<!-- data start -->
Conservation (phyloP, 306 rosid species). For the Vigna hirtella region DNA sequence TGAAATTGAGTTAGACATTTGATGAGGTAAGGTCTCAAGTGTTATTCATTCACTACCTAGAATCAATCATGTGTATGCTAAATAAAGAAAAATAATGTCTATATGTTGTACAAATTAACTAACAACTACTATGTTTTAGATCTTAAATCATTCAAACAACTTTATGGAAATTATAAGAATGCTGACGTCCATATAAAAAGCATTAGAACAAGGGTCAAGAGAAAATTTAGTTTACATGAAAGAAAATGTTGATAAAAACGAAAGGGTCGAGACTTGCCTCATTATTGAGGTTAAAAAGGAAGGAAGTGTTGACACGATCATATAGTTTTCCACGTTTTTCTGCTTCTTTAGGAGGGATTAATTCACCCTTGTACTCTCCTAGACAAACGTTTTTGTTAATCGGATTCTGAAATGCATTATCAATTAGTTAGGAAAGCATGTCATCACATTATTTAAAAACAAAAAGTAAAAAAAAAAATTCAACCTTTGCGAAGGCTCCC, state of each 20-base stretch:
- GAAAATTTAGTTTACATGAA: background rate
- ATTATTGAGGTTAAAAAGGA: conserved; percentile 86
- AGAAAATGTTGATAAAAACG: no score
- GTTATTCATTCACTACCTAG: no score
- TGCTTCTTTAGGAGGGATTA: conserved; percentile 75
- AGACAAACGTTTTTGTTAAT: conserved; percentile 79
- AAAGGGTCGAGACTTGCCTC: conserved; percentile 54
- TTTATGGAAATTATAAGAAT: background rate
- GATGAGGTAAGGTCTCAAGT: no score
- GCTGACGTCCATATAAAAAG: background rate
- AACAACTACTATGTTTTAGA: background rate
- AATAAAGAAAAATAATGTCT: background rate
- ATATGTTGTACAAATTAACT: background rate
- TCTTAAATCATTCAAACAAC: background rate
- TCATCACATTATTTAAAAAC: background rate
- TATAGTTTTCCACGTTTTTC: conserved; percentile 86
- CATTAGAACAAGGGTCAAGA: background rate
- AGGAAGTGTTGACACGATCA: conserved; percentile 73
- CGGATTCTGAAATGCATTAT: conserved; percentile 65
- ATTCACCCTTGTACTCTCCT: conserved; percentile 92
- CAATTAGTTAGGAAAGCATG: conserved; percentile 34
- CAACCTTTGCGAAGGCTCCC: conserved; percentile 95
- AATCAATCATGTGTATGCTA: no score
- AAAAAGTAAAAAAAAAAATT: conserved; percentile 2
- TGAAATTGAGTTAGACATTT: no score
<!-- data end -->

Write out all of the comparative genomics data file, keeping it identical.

Conservation (phyloP, 306 rosid species). For the Vigna hirtella region DNA sequence TGAAATTGAGTTAGACATTTGATGAGGTAAGGTCTCAAGTGTTATTCATTCACTACCTAGAATCAATCATGTGTATGCTAAATAAAGAAAAATAATGTCTATATGTTGTACAAATTAACTAACAACTACTATGTTTTAGATCTTAAATCATTCAAACAACTTTATGGAAATTATAAGAATGCTGACGTCCATATAAAAAGCATTAGAACAAGGGTCAAGAGAAAATTTAGTTTACATGAAAGAAAATGTTGATAAAAACGAAAGGGTCGAGACTTGCCTCATTATTGAGGTTAAAAAGGAAGGAAGTGTTGACACGATCATATAGTTTTCCACGTTTTTCTGCTTCTTTAGGAGGGATTAATTCACCCTTGTACTCTCCTAGACAAACGTTTTTGTTAATCGGATTCTGAAATGCATTATCAATTAGTTAGGAAAGCATGTCATCACATTATTTAAAAACAAAAAGTAAAAAAAAAAATTCAACCTTTGCGAAGGCTCCC, state of each 20-base stretch:
- GAAAATTTAGTTTACATGAA: background rate
- ATTATTGAGGTTAAAAAGGA: conserved; percentile 86
- AGAAAATGTTGATAAAAACG: no score
- GTTATTCATTCACTACCTAG: no score
- TGCTTCTTTAGGAGGGATTA: conserved; percentile 75
- AGACAAACGTTTTTGTTAAT: conserved; percentile 79
- AAAGGGTCGAGACTTGCCTC: conserved; percentile 54
- TTTATGGAAATTATAAGAAT: background rate
- GATGAGGTAAGGTCTCAAGT: no score
- GCTGACGTCCATATAAAAAG: background rate
- AACAACTACTATGTTTTAGA: background rate
- AATAAAGAAAAATAATGTCT: background rate
- ATATGTTGTACAAATTAACT: background rate
- TCTTAAATCATTCAAACAAC: background rate
- TCATCACATTATTTAAAAAC: background rate
- TATAGTTTTCCACGTTTTTC: conserved; percentile 86
- CATTAGAACAAGGGTCAAGA: background rate
- AGGAAGTGTTGACACGATCA: conserved; percentile 73
- CGGATTCTGAAATGCATTAT: conserved; percentile 65
- ATTCACCCTTGTACTCTCCT: conserved; percentile 92
- CAATTAGTTAGGAAAGCATG: conserved; percentile 34
- CAACCTTTGCGAAGGCTCCC: conserved; percentile 95
- AATCAATCATGTGTATGCTA: no score
- AAAAAGTAAAAAAAAAAATT: conserved; percentile 2
- TGAAATTGAGTTAGACATTT: no score